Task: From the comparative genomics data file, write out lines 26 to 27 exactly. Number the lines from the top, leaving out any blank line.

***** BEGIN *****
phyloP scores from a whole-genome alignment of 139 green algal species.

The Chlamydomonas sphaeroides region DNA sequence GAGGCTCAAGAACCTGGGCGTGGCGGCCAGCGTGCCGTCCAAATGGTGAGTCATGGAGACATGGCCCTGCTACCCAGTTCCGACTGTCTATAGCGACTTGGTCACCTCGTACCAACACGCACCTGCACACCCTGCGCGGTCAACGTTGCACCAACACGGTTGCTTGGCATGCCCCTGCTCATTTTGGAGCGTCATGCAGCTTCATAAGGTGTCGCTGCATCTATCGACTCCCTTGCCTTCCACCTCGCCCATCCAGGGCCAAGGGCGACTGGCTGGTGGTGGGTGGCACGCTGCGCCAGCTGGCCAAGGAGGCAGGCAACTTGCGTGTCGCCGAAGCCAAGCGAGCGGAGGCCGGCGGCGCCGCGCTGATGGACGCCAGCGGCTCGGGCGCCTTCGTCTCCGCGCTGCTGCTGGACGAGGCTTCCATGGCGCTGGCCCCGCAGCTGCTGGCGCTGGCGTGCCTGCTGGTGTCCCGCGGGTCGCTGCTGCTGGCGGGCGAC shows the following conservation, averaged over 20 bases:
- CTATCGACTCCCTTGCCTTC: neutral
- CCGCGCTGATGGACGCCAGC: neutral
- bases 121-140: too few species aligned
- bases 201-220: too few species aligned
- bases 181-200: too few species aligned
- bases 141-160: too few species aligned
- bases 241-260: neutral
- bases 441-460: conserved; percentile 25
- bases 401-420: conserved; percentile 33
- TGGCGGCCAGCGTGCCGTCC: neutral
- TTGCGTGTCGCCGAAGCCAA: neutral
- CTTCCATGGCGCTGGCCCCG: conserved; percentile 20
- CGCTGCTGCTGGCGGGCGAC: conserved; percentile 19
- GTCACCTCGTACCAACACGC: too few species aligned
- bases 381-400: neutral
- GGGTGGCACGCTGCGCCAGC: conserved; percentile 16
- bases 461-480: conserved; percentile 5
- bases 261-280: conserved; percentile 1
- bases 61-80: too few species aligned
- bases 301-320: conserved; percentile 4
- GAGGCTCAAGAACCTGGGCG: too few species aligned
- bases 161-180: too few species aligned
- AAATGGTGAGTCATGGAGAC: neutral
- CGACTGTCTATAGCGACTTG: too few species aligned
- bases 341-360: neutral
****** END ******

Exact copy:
- CGACTGTCTATAGCGACTTG: too few species aligned
- bases 341-360: neutral